If I’m honest, I don’t consider myself particularly artistic–my sisters both are “legitimate” artists as photographers and jewelers. Maybe it’s my tendency to overthink my efforts or my preference towards order and symmetry; maybe I just found a different creative outlet in literature and writing.
That said, I don’t even consider this an art project because it’s so easy and takes so little effort or thought–and therefore there is very little for me to over-think. It was also incredibly inexpensive for the results. I think all the supplies, minus the frames, cost less than $20. I really encourage anyone (especially those who don’t think they’re artistic) to try this; it’s a lot of fun, it would be great for kids, and the end results look store (or independent-artist)-bought.
Inspired by these Leafy Spring Prints
14 packets of plain Knox gelatin (about 4 boxes with 4 packets in each box)
4 cups water
Jellyroll or sheet pan
Water-soluable printing ink (ink extender is also helpful)
Leaves, flowers, or anything else with a fun texture or shape
The night before, bring the water to a low boil in a pot and slowly whisk in the gelatin, stirring to avoid lumps. Once the gelatin is dissolved, carefully pour it into a jellyroll or other pan with sides (the shorter sides on the jellyroll pan make it easier to print); the gelatin should come up about an inch or so in the pan. Allow the gelatin to set in the pan on the counter overnight or until it’s pretty firm, with just a little bit of “give.”
Once the gelatin is set, it’s time to print! Collect any leaves or other objects with a neat texture or shape (the flatter, the better). Put some of the printing ink in a flat dish, I used a disposable aluminum grill pan. The ink extender I mentioned above is helpful for both extending the ink (obviously) and it slows the drying time a little bit, which was helpful but not necessary. Roll the brayer in the ink, then apply the ink to the gelatin. Once it’s more or less even, place your leaves or other objects on top of the ink and press a sheet of paper on top, rubbing the paper thoroughly over the ink (if you happen to have an extra brayer around, because you’re just that crafty, this would probably be a good use for it). Carefully peel the paper up and you have your first print.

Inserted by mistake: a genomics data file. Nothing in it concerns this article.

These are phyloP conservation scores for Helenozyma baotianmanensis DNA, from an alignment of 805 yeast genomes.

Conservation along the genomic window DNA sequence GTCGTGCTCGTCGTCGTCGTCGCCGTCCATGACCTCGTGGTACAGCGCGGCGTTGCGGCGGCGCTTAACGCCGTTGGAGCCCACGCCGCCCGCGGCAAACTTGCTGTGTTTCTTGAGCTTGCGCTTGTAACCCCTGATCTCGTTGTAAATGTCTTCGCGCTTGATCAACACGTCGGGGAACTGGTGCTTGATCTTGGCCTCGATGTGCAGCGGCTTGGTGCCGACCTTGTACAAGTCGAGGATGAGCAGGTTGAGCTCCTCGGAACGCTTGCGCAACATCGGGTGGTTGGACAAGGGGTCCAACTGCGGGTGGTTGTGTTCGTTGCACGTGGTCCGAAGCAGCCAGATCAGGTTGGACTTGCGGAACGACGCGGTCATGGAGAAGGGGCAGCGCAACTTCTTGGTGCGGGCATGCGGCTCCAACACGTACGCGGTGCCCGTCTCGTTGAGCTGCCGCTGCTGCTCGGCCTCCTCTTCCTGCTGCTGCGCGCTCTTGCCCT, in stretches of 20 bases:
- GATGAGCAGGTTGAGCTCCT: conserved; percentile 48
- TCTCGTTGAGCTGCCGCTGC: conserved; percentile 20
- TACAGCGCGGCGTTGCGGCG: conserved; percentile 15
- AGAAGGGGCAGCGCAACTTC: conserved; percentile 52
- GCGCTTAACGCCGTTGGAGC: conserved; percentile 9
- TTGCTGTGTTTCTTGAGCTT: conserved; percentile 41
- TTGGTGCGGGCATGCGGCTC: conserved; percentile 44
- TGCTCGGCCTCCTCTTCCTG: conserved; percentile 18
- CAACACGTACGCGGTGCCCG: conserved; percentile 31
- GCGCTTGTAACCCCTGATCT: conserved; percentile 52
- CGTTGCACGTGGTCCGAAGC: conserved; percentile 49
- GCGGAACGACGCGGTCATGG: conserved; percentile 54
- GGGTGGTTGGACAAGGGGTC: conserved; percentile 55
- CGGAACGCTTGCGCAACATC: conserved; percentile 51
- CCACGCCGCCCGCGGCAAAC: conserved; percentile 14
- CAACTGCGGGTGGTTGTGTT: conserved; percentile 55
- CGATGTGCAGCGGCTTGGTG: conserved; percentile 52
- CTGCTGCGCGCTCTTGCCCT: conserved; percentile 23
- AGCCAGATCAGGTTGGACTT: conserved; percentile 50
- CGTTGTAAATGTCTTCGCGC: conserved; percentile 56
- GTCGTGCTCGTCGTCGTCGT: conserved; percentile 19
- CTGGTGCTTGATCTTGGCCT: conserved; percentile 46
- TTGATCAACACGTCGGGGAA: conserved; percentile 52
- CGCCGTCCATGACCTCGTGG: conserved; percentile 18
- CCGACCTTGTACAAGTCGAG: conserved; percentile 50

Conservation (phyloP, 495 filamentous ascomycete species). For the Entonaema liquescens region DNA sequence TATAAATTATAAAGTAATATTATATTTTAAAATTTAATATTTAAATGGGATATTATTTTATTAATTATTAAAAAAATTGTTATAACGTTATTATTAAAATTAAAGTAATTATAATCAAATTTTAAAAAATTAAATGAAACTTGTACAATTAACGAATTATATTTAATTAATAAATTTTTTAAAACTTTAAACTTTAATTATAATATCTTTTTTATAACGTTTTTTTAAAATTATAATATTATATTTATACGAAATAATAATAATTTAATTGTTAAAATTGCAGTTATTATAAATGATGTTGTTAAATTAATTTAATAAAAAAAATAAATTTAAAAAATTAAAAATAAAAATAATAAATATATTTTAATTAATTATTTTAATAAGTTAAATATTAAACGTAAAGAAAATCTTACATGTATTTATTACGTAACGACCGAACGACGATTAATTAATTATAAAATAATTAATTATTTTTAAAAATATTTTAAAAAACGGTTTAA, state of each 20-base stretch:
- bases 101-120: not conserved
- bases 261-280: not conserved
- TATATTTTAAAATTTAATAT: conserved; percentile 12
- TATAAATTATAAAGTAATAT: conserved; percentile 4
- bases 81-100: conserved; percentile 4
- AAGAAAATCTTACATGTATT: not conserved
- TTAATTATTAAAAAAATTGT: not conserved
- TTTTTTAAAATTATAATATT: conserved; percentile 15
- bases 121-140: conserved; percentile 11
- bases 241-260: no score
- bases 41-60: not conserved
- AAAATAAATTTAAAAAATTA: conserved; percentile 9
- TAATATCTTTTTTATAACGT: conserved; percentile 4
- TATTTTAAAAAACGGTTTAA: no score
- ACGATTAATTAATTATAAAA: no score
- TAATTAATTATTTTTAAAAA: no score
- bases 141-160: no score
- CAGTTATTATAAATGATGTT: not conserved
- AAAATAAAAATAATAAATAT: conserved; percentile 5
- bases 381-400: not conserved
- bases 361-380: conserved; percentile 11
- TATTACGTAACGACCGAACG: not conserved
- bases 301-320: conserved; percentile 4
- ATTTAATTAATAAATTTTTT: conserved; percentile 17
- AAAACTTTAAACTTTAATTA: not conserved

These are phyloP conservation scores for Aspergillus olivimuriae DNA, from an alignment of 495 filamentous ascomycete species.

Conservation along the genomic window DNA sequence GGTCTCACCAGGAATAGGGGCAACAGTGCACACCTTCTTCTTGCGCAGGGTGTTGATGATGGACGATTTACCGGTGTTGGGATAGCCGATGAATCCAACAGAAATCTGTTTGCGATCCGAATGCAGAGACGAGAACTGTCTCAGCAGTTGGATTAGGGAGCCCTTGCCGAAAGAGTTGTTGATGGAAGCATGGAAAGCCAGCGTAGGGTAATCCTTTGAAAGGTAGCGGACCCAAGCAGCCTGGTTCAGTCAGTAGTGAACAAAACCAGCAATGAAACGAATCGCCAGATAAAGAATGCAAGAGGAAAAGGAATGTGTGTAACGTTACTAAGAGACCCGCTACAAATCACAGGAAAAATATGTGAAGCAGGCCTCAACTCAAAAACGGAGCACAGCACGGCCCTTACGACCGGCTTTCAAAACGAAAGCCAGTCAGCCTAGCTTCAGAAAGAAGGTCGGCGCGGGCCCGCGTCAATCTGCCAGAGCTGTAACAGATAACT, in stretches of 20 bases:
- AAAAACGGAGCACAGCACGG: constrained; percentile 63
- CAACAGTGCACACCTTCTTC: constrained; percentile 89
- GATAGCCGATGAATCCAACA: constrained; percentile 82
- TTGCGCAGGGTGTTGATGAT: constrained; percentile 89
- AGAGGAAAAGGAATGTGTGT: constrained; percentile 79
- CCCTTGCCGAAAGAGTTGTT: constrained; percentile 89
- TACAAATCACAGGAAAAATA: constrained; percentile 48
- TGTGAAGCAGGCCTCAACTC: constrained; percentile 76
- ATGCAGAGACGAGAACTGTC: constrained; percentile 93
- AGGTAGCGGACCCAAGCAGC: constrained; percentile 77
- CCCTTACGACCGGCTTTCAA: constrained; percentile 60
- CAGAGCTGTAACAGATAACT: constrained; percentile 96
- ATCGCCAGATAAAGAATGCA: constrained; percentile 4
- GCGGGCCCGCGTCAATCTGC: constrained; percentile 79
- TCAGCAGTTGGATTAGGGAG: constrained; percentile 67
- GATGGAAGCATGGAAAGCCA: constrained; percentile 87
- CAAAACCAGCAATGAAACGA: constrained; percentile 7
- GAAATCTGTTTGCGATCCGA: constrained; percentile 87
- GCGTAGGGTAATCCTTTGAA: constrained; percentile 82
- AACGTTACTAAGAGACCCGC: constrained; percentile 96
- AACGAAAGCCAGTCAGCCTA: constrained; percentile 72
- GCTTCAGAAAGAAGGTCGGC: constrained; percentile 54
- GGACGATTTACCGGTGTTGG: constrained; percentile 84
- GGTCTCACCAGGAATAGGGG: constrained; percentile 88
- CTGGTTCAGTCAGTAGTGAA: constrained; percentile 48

At this point, you can do a few different things. You can carefully peel the leaves up, set them aside, and press another piece of paper over the ink they left behind. You can also flip the leaf over so the ink side is up and press the paper on top of it. I tended to prefer the look that the second option gave me, but it’s all personal preference.
Print to your heart’s content, experimenting with ink colors, objects, maybe even drawing something in the gelatin. If you want to change ink colors, you can wipe the gelatin carefully with a slightly damp cloth. The gelatin will also keep for at least a day or two on the counter.
Allow the prints to dry, frame, and say “I made art!”